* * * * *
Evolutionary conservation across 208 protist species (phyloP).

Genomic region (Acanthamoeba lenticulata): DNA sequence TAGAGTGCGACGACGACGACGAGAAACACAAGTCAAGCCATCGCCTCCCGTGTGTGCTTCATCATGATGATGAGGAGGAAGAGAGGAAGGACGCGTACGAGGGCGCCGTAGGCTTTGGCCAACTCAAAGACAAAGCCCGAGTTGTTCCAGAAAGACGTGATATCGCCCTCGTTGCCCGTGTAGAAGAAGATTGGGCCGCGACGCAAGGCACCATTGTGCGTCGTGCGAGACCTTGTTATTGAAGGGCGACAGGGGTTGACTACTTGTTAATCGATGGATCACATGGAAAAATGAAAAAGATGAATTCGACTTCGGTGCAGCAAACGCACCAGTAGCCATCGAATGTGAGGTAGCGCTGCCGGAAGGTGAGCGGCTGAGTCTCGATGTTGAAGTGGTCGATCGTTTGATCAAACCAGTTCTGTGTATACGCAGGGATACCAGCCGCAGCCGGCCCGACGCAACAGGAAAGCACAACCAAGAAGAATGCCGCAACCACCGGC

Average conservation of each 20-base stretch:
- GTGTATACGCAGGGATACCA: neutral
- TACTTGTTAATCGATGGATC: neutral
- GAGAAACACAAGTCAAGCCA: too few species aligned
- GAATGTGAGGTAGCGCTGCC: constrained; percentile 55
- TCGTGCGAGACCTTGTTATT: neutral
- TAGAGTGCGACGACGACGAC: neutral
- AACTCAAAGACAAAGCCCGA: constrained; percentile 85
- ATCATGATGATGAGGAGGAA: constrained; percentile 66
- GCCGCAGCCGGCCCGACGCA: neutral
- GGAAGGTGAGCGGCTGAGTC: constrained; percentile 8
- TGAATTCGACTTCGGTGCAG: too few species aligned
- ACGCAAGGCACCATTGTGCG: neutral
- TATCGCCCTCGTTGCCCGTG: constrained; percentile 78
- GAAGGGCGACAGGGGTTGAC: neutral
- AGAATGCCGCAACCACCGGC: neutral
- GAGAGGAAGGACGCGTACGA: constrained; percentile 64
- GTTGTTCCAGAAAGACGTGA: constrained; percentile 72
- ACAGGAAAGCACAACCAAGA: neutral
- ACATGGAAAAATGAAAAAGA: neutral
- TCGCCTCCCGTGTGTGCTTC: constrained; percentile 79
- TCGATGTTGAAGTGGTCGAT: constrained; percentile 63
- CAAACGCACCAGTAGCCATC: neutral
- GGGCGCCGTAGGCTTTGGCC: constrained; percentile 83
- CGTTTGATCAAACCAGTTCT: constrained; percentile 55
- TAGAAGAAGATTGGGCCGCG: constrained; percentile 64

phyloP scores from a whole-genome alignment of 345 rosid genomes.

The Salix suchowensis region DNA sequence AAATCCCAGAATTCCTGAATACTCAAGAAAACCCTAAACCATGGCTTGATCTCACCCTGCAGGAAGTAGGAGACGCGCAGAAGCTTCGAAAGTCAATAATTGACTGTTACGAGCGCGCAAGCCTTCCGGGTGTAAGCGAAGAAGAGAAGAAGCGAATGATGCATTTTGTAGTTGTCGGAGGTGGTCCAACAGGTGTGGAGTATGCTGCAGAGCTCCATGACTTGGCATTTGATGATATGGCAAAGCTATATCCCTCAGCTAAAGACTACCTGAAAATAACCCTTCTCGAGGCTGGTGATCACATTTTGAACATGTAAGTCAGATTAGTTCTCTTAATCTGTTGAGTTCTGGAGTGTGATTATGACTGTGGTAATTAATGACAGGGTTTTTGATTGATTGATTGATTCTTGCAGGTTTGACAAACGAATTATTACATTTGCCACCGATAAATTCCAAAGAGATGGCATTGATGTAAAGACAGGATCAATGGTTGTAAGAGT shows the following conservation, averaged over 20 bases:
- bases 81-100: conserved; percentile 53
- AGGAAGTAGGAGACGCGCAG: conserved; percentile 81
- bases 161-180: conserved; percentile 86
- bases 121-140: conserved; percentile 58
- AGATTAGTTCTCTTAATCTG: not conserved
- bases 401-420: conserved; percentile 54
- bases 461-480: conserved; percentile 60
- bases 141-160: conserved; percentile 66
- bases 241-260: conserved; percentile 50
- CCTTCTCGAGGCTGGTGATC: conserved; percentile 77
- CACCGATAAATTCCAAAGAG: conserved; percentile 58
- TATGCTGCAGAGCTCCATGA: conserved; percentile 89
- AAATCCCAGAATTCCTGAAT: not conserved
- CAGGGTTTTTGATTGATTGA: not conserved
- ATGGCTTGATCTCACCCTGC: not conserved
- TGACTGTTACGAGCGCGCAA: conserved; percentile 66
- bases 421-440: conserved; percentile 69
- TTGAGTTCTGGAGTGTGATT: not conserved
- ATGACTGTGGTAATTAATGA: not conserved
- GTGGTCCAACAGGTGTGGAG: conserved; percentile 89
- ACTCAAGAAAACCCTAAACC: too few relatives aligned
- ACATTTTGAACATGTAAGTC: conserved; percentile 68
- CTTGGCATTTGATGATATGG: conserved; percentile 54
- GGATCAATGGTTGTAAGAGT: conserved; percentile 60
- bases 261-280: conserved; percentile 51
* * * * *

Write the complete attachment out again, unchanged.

Evolutionary conservation across 208 protist species (phyloP).

Genomic region (Acanthamoeba lenticulata): DNA sequence TAGAGTGCGACGACGACGACGAGAAACACAAGTCAAGCCATCGCCTCCCGTGTGTGCTTCATCATGATGATGAGGAGGAAGAGAGGAAGGACGCGTACGAGGGCGCCGTAGGCTTTGGCCAACTCAAAGACAAAGCCCGAGTTGTTCCAGAAAGACGTGATATCGCCCTCGTTGCCCGTGTAGAAGAAGATTGGGCCGCGACGCAAGGCACCATTGTGCGTCGTGCGAGACCTTGTTATTGAAGGGCGACAGGGGTTGACTACTTGTTAATCGATGGATCACATGGAAAAATGAAAAAGATGAATTCGACTTCGGTGCAGCAAACGCACCAGTAGCCATCGAATGTGAGGTAGCGCTGCCGGAAGGTGAGCGGCTGAGTCTCGATGTTGAAGTGGTCGATCGTTTGATCAAACCAGTTCTGTGTATACGCAGGGATACCAGCCGCAGCCGGCCCGACGCAACAGGAAAGCACAACCAAGAAGAATGCCGCAACCACCGGC

Average conservation of each 20-base stretch:
- GTGTATACGCAGGGATACCA: neutral
- TACTTGTTAATCGATGGATC: neutral
- GAGAAACACAAGTCAAGCCA: too few species aligned
- GAATGTGAGGTAGCGCTGCC: constrained; percentile 55
- TCGTGCGAGACCTTGTTATT: neutral
- TAGAGTGCGACGACGACGAC: neutral
- AACTCAAAGACAAAGCCCGA: constrained; percentile 85
- ATCATGATGATGAGGAGGAA: constrained; percentile 66
- GCCGCAGCCGGCCCGACGCA: neutral
- GGAAGGTGAGCGGCTGAGTC: constrained; percentile 8
- TGAATTCGACTTCGGTGCAG: too few species aligned
- ACGCAAGGCACCATTGTGCG: neutral
- TATCGCCCTCGTTGCCCGTG: constrained; percentile 78
- GAAGGGCGACAGGGGTTGAC: neutral
- AGAATGCCGCAACCACCGGC: neutral
- GAGAGGAAGGACGCGTACGA: constrained; percentile 64
- GTTGTTCCAGAAAGACGTGA: constrained; percentile 72
- ACAGGAAAGCACAACCAAGA: neutral
- ACATGGAAAAATGAAAAAGA: neutral
- TCGCCTCCCGTGTGTGCTTC: constrained; percentile 79
- TCGATGTTGAAGTGGTCGAT: constrained; percentile 63
- CAAACGCACCAGTAGCCATC: neutral
- GGGCGCCGTAGGCTTTGGCC: constrained; percentile 83
- CGTTTGATCAAACCAGTTCT: constrained; percentile 55
- TAGAAGAAGATTGGGCCGCG: constrained; percentile 64

phyloP scores from a whole-genome alignment of 345 rosid genomes.

The Salix suchowensis region DNA sequence AAATCCCAGAATTCCTGAATACTCAAGAAAACCCTAAACCATGGCTTGATCTCACCCTGCAGGAAGTAGGAGACGCGCAGAAGCTTCGAAAGTCAATAATTGACTGTTACGAGCGCGCAAGCCTTCCGGGTGTAAGCGAAGAAGAGAAGAAGCGAATGATGCATTTTGTAGTTGTCGGAGGTGGTCCAACAGGTGTGGAGTATGCTGCAGAGCTCCATGACTTGGCATTTGATGATATGGCAAAGCTATATCCCTCAGCTAAAGACTACCTGAAAATAACCCTTCTCGAGGCTGGTGATCACATTTTGAACATGTAAGTCAGATTAGTTCTCTTAATCTGTTGAGTTCTGGAGTGTGATTATGACTGTGGTAATTAATGACAGGGTTTTTGATTGATTGATTGATTCTTGCAGGTTTGACAAACGAATTATTACATTTGCCACCGATAAATTCCAAAGAGATGGCATTGATGTAAAGACAGGATCAATGGTTGTAAGAGT shows the following conservation, averaged over 20 bases:
- bases 81-100: conserved; percentile 53
- AGGAAGTAGGAGACGCGCAG: conserved; percentile 81
- bases 161-180: conserved; percentile 86
- bases 121-140: conserved; percentile 58
- AGATTAGTTCTCTTAATCTG: not conserved
- bases 401-420: conserved; percentile 54
- bases 461-480: conserved; percentile 60
- bases 141-160: conserved; percentile 66
- bases 241-260: conserved; percentile 50
- CCTTCTCGAGGCTGGTGATC: conserved; percentile 77
- CACCGATAAATTCCAAAGAG: conserved; percentile 58
- TATGCTGCAGAGCTCCATGA: conserved; percentile 89
- AAATCCCAGAATTCCTGAAT: not conserved
- CAGGGTTTTTGATTGATTGA: not conserved
- ATGGCTTGATCTCACCCTGC: not conserved
- TGACTGTTACGAGCGCGCAA: conserved; percentile 66
- bases 421-440: conserved; percentile 69
- TTGAGTTCTGGAGTGTGATT: not conserved
- ATGACTGTGGTAATTAATGA: not conserved
- GTGGTCCAACAGGTGTGGAG: conserved; percentile 89
- ACTCAAGAAAACCCTAAACC: too few relatives aligned
- ACATTTTGAACATGTAAGTC: conserved; percentile 68
- CTTGGCATTTGATGATATGG: conserved; percentile 54
- GGATCAATGGTTGTAAGAGT: conserved; percentile 60
- bases 261-280: conserved; percentile 51